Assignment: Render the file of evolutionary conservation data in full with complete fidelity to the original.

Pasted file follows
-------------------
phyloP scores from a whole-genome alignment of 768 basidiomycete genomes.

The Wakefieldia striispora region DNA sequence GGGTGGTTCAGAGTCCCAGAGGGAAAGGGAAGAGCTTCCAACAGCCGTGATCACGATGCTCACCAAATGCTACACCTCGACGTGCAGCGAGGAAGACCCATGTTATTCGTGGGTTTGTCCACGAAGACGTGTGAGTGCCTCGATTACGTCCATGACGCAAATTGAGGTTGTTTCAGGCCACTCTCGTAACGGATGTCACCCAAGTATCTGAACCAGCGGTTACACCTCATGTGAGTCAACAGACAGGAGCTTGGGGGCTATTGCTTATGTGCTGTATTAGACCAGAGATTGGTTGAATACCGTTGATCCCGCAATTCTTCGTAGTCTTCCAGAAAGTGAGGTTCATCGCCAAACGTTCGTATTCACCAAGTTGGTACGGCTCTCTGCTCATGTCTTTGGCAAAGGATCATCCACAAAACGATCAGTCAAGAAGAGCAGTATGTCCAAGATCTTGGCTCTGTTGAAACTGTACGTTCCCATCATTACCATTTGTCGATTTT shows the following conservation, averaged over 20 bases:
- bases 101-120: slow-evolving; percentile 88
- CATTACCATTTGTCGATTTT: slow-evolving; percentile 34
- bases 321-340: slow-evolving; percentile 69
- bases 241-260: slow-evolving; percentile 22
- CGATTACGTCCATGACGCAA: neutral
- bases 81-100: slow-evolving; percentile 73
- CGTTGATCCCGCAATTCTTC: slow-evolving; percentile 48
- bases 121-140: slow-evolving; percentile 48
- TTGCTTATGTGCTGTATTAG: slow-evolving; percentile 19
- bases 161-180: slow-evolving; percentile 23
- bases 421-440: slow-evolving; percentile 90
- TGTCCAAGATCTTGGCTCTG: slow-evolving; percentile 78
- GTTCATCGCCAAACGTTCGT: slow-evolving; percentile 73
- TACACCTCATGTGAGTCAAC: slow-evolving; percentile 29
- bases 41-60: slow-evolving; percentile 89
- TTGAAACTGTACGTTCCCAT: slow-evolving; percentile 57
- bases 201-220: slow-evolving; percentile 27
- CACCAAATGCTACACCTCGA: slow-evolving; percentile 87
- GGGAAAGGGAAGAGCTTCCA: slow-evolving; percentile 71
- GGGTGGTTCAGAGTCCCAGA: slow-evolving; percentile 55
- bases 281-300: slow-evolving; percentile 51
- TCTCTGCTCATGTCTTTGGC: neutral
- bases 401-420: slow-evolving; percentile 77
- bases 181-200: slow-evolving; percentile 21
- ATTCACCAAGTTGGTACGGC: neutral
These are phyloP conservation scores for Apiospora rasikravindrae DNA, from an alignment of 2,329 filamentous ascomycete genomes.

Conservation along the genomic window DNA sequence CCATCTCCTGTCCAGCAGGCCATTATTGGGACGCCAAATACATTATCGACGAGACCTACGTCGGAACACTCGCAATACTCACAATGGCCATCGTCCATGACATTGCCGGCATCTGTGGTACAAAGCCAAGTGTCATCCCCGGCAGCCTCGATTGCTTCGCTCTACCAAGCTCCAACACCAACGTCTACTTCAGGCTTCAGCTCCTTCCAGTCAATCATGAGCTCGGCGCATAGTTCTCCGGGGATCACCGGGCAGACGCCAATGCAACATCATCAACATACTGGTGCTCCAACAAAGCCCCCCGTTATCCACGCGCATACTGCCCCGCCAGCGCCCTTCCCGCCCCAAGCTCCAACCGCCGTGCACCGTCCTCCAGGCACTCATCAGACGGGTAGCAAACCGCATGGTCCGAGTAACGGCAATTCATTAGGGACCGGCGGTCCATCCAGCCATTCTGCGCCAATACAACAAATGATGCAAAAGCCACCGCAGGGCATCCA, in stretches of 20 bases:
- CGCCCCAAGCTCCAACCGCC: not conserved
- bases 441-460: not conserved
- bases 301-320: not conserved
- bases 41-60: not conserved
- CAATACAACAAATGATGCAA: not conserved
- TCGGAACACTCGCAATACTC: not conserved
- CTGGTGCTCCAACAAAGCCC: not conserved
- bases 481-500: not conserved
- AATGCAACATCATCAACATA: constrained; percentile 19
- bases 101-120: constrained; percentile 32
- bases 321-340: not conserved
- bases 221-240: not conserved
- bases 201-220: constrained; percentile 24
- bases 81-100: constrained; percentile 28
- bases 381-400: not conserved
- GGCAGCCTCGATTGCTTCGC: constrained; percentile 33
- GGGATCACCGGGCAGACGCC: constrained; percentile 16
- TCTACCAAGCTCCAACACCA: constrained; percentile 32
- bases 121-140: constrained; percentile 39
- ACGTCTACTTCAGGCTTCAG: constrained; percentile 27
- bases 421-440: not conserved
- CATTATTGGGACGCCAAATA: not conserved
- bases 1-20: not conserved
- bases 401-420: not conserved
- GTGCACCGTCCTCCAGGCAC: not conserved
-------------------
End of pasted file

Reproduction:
phyloP scores from a whole-genome alignment of 768 basidiomycete genomes.

The Wakefieldia striispora region DNA sequence GGGTGGTTCAGAGTCCCAGAGGGAAAGGGAAGAGCTTCCAACAGCCGTGATCACGATGCTCACCAAATGCTACACCTCGACGTGCAGCGAGGAAGACCCATGTTATTCGTGGGTTTGTCCACGAAGACGTGTGAGTGCCTCGATTACGTCCATGACGCAAATTGAGGTTGTTTCAGGCCACTCTCGTAACGGATGTCACCCAAGTATCTGAACCAGCGGTTACACCTCATGTGAGTCAACAGACAGGAGCTTGGGGGCTATTGCTTATGTGCTGTATTAGACCAGAGATTGGTTGAATACCGTTGATCCCGCAATTCTTCGTAGTCTTCCAGAAAGTGAGGTTCATCGCCAAACGTTCGTATTCACCAAGTTGGTACGGCTCTCTGCTCATGTCTTTGGCAAAGGATCATCCACAAAACGATCAGTCAAGAAGAGCAGTATGTCCAAGATCTTGGCTCTGTTGAAACTGTACGTTCCCATCATTACCATTTGTCGATTTT shows the following conservation, averaged over 20 bases:
- bases 101-120: slow-evolving; percentile 88
- CATTACCATTTGTCGATTTT: slow-evolving; percentile 34
- bases 321-340: slow-evolving; percentile 69
- bases 241-260: slow-evolving; percentile 22
- CGATTACGTCCATGACGCAA: neutral
- bases 81-100: slow-evolving; percentile 73
- CGTTGATCCCGCAATTCTTC: slow-evolving; percentile 48
- bases 121-140: slow-evolving; percentile 48
- TTGCTTATGTGCTGTATTAG: slow-evolving; percentile 19
- bases 161-180: slow-evolving; percentile 23
- bases 421-440: slow-evolving; percentile 90
- TGTCCAAGATCTTGGCTCTG: slow-evolving; percentile 78
- GTTCATCGCCAAACGTTCGT: slow-evolving; percentile 73
- TACACCTCATGTGAGTCAAC: slow-evolving; percentile 29
- bases 41-60: slow-evolving; percentile 89
- TTGAAACTGTACGTTCCCAT: slow-evolving; percentile 57
- bases 201-220: slow-evolving; percentile 27
- CACCAAATGCTACACCTCGA: slow-evolving; percentile 87
- GGGAAAGGGAAGAGCTTCCA: slow-evolving; percentile 71
- GGGTGGTTCAGAGTCCCAGA: slow-evolving; percentile 55
- bases 281-300: slow-evolving; percentile 51
- TCTCTGCTCATGTCTTTGGC: neutral
- bases 401-420: slow-evolving; percentile 77
- bases 181-200: slow-evolving; percentile 21
- ATTCACCAAGTTGGTACGGC: neutral
These are phyloP conservation scores for Apiospora rasikravindrae DNA, from an alignment of 2,329 filamentous ascomycete genomes.

Conservation along the genomic window DNA sequence CCATCTCCTGTCCAGCAGGCCATTATTGGGACGCCAAATACATTATCGACGAGACCTACGTCGGAACACTCGCAATACTCACAATGGCCATCGTCCATGACATTGCCGGCATCTGTGGTACAAAGCCAAGTGTCATCCCCGGCAGCCTCGATTGCTTCGCTCTACCAAGCTCCAACACCAACGTCTACTTCAGGCTTCAGCTCCTTCCAGTCAATCATGAGCTCGGCGCATAGTTCTCCGGGGATCACCGGGCAGACGCCAATGCAACATCATCAACATACTGGTGCTCCAACAAAGCCCCCCGTTATCCACGCGCATACTGCCCCGCCAGCGCCCTTCCCGCCCCAAGCTCCAACCGCCGTGCACCGTCCTCCAGGCACTCATCAGACGGGTAGCAAACCGCATGGTCCGAGTAACGGCAATTCATTAGGGACCGGCGGTCCATCCAGCCATTCTGCGCCAATACAACAAATGATGCAAAAGCCACCGCAGGGCATCCA, in stretches of 20 bases:
- CGCCCCAAGCTCCAACCGCC: not conserved
- bases 441-460: not conserved
- bases 301-320: not conserved
- bases 41-60: not conserved
- CAATACAACAAATGATGCAA: not conserved
- TCGGAACACTCGCAATACTC: not conserved
- CTGGTGCTCCAACAAAGCCC: not conserved
- bases 481-500: not conserved
- AATGCAACATCATCAACATA: constrained; percentile 19
- bases 101-120: constrained; percentile 32
- bases 321-340: not conserved
- bases 221-240: not conserved
- bases 201-220: constrained; percentile 24
- bases 81-100: constrained; percentile 28
- bases 381-400: not conserved
- GGCAGCCTCGATTGCTTCGC: constrained; percentile 33
- GGGATCACCGGGCAGACGCC: constrained; percentile 16
- TCTACCAAGCTCCAACACCA: constrained; percentile 32
- bases 121-140: constrained; percentile 39
- ACGTCTACTTCAGGCTTCAG: constrained; percentile 27
- bases 421-440: not conserved
- CATTATTGGGACGCCAAATA: not conserved
- bases 1-20: not conserved
- bases 401-420: not conserved
- GTGCACCGTCCTCCAGGCAC: not conserved